By Nduduzo Tshuma
LET’S preach unity,
the gospel of peace,
of humorous, of tranquillity,
oh yeah oh yeah!. . .
These are the words contained in one of the most popular songs played on national television and radio in the run-up to Zimbabwe’s national holidays, particularly the Independence, Heroes’ and Unity days.
Despite the song being so popular that many in Zimbabwe identify with it, the appeal achieved by this song has not yielded any financial benefits to the composers and singers, Black Umfolosi.
Tomeck Dube, director of the world-travelled group, revealed this at an interactive meeting between representatives of media organisations and Information, Media and Broadcasting Services minister Jonathan Moyo in Bulawayo on Thursday.
Dube said Black Umfolosi had in the past represented the country at international events in Spain and Canada, but the government only paid half of their travel expenses and the group had never been honoured by the State.
“I think we are the most travelled group in Zimbabwe,” Dube said. “I have four passports stamped with visas to show how much we have travelled around the world. Our song, Unity, is played by the national broadcaster in the run-up to important national holidays.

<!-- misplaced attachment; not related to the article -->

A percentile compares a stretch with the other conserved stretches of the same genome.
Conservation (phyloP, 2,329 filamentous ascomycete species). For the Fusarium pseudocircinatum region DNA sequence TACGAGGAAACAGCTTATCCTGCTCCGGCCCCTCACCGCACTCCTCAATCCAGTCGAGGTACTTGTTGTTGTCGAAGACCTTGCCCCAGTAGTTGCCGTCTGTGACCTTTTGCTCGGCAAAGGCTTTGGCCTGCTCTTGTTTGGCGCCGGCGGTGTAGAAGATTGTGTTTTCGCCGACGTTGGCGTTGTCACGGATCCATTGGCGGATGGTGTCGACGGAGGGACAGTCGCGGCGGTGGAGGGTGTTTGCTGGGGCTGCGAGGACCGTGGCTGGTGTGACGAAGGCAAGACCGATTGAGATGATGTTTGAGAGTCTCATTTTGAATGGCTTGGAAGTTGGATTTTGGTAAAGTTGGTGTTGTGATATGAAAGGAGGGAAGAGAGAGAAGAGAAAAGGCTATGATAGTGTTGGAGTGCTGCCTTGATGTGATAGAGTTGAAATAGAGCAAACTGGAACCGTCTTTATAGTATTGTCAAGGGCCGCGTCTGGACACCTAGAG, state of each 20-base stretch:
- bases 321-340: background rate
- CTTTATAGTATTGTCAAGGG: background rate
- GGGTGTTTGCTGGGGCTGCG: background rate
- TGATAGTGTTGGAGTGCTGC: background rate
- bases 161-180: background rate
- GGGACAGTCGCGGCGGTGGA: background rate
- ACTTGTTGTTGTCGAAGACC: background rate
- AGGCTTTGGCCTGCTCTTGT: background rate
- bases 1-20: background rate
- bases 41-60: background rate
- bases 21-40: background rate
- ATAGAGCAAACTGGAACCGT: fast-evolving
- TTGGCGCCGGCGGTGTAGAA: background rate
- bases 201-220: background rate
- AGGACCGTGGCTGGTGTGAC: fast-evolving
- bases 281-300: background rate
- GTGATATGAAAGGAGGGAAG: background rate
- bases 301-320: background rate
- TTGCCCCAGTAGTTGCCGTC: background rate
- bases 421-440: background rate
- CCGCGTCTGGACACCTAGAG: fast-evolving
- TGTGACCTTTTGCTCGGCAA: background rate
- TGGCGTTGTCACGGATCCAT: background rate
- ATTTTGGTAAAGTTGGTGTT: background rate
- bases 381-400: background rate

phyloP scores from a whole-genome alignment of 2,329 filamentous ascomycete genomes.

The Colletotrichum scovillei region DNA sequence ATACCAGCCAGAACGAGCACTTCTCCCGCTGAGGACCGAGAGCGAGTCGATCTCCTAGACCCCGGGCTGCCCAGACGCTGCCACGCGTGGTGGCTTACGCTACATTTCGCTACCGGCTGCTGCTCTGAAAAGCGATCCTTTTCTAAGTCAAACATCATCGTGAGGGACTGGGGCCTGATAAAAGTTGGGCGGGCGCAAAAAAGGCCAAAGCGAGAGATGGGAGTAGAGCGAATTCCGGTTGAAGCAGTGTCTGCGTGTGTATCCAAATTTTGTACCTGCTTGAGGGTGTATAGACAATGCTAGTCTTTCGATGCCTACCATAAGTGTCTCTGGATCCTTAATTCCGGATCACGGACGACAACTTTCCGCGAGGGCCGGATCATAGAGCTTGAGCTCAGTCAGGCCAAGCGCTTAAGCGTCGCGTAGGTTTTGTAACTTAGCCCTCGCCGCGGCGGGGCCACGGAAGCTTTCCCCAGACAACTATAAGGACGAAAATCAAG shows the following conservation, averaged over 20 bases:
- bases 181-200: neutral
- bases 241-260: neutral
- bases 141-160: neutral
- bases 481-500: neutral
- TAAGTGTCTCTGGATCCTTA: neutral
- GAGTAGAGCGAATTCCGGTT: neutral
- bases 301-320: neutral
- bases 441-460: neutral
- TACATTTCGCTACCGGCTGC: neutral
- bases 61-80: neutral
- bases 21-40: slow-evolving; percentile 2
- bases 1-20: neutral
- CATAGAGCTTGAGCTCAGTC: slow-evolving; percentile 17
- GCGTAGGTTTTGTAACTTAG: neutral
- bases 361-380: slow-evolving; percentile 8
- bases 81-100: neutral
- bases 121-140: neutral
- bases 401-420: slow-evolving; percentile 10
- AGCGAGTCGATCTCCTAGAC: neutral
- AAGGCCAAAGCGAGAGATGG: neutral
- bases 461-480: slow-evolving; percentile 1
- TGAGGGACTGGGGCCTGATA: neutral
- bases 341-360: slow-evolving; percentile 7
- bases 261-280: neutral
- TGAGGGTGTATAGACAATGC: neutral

“We composed that song to celebrate unity in the country and we are not complaining that it is being played, but we are not getting any royalties for the song. We are happy to have composed such a song, but it is only fair that we get something.
“When we ask, we are told that it (the song) is played as a jingle and not as a song hence there are no royalties.”
Dube said it was odd that the government had never bothered to recognise the group’s efforts despite promoting tourism in the country.
“Some musicians from Harare have been honoured for their contributions and some have even been given honorary degrees and diplomatic passports. We have veteran musicians like the Cool Crooners who started singing way before independence, but they have never received anything in their honour,” Dube said.
Moyo said he was in the same spirit with the group and would not comment much on the issue as he shared Dube’s thoughts.
Political analyst Godwin Phiri said artistes from Matabeleland were let down, mostly by politicians from the region.
“It is not only about arts, but sport,” Phiri said.
“You realise that politicians from other areas take a keen interest in what artistes are doing and take an active part in such programmes.
“Politicians from Matabeleland should also take an interest in the activities of local artistes.” – Southern Eye.